A musical portrait now of a sort of female counterpart to these Don Juan characters, a real-life person who was known by many members of Woody Herman’s 1940s big band. Herman band arranger Ralph Burns, who wrote the piece we’re about to hear, said it was inspired by a woman with a British accent who showed up at a Chicago concert, “out of her skull, dancing away, just having fun.” Afterwards she introduced herself as “Lady MacGowan” and invited the band up to her hotel room for a party—the first of several evenings of what Burns said were like “orgy parties!” Lady McGowan may or may not have been an English aristocrat who spent some time in mental institutions, but her frolics with the Herman band were vividly recalled by the musicians decades later. Ralph Burns’ composition is a masterpiece, occupying what jazz writer Loren Schoenberg calls
the realm of instrumental fantasy…the unusual tonality Burns achieves throughout never sounds like cheap makeup or false exoticism… he conjoins structural joints with unusual sounds and figures the same way that a magician uses misdirection to help create an illusion.
Freeloading His Way Into A Jazz Masterpiece
We’ll explore more characters and scenesters in a future edition of Night Lights, including a whole set of tributes to the so-called “jazz baroness,” Pannonica de Koenigswarter, aka “Nica.” This program closes with something from Miles Davis’ 1959 masterpiece Kind Of Blue, the only track on the album to feature Wynton Kelly on piano instead of Bill Evans. “Freddie Freeloader,” according to Kind Of Blue chronicler Ashley Kahn, was “Fred Tolbert, a colorful street character who worked as a bartender at a Philadelphia bar called the Nightlife and survived on handouts… his business card simply read, ‘Freddie the Freeloader.’” Tolbert befriended Davis in the late 1950s and was later described by Davis’ ex-wife Frances as “kooky…harmless kooky,” while Herbie Hancock thought Davis liked Tolbert for his street smarts; perhaps that’s why the trumpeter named a piece with a funky, bluesy glide to it in Tolbert’s honor, and why he preferred to have Wynton Kelly in the piano chair. In his liner notes for the album, Bill Evans offers a gracious nod to the sole track on which he didn’t appear, describing it as “a 12-measure blues form given new personality by effective melodic and rhythmic simplicity.” Ashley Kahn notes that “Freddie Freeloader” is the “least melancholy” track on an album marked by a late-night modal moodiness:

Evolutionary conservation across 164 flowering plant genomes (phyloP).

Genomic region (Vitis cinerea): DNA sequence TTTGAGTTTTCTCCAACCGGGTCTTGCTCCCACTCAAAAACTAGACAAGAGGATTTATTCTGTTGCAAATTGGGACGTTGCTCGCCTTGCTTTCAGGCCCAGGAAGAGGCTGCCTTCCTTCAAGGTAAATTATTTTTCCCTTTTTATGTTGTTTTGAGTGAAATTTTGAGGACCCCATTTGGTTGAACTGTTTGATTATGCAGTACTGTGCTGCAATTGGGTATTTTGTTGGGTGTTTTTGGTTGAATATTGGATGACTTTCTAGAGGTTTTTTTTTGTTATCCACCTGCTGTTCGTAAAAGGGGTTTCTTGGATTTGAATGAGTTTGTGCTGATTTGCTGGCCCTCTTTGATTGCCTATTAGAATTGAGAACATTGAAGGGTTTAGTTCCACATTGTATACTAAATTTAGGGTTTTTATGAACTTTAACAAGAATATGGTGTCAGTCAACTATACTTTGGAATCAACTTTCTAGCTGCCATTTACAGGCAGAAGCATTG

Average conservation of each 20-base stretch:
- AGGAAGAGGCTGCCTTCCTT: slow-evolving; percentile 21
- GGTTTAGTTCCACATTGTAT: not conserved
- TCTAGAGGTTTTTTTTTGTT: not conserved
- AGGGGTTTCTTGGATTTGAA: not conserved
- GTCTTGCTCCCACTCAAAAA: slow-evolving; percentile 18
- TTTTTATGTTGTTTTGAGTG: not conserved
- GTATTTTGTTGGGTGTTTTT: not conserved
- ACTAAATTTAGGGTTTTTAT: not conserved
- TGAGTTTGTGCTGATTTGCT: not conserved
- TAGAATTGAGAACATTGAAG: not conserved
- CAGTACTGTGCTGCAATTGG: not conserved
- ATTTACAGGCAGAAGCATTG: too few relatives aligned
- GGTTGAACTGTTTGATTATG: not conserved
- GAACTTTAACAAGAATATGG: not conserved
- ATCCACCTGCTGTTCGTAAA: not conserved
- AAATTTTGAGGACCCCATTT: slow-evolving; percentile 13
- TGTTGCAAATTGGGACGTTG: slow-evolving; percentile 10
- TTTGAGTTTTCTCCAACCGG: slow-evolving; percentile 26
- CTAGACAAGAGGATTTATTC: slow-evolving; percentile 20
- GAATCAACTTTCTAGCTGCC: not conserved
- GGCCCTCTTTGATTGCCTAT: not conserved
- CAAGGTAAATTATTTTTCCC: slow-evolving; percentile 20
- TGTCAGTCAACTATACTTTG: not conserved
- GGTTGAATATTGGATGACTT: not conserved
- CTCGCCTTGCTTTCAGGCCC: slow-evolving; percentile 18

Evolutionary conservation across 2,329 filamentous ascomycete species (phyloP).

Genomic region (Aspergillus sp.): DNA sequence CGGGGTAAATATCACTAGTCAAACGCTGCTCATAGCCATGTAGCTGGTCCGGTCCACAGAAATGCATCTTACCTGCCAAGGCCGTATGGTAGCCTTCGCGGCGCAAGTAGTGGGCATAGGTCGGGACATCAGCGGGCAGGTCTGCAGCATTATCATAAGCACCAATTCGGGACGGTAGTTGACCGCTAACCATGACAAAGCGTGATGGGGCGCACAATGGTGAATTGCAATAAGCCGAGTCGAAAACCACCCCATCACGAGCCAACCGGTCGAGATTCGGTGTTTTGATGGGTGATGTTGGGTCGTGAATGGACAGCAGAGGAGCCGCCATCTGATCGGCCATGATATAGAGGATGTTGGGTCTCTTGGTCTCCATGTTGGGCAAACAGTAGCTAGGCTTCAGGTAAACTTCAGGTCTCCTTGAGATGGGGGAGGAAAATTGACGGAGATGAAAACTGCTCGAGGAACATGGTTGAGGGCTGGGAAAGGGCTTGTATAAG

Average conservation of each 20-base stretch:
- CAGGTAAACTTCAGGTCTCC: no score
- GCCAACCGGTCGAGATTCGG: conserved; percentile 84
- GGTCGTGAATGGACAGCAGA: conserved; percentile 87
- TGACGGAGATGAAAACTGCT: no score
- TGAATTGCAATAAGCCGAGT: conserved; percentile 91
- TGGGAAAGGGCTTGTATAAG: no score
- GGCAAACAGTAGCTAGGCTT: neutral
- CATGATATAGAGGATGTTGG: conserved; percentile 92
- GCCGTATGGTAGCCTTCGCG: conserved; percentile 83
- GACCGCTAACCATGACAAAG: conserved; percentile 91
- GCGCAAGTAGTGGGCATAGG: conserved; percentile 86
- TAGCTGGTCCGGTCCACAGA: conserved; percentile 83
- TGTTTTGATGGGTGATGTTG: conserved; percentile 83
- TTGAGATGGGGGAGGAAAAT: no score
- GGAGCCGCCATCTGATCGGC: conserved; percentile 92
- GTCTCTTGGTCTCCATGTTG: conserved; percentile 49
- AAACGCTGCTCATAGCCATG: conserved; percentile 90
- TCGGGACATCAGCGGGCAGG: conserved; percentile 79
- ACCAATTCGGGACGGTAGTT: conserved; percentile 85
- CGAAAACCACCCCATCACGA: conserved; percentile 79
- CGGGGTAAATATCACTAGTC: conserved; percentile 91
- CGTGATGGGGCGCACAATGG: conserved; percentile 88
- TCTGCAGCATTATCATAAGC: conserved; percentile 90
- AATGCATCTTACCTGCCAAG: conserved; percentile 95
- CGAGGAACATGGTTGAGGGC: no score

- When Charlie Parker Came To L.A. (Los Angeles Magazine article)
- Ashley Kahn’s book Kind Of Blue: The Making Of Miles Davis’ Masterpiece has the full rundown on “Freddie the Freeloader.”
- Jazz And Jack Kerouac (previous Night Lights program)
- To Dig Or Not To Dig: Jazz And Hip With Phil Ford (previous Night Lights program)
- The New Year’s Eve Jam (previous Night Lights program)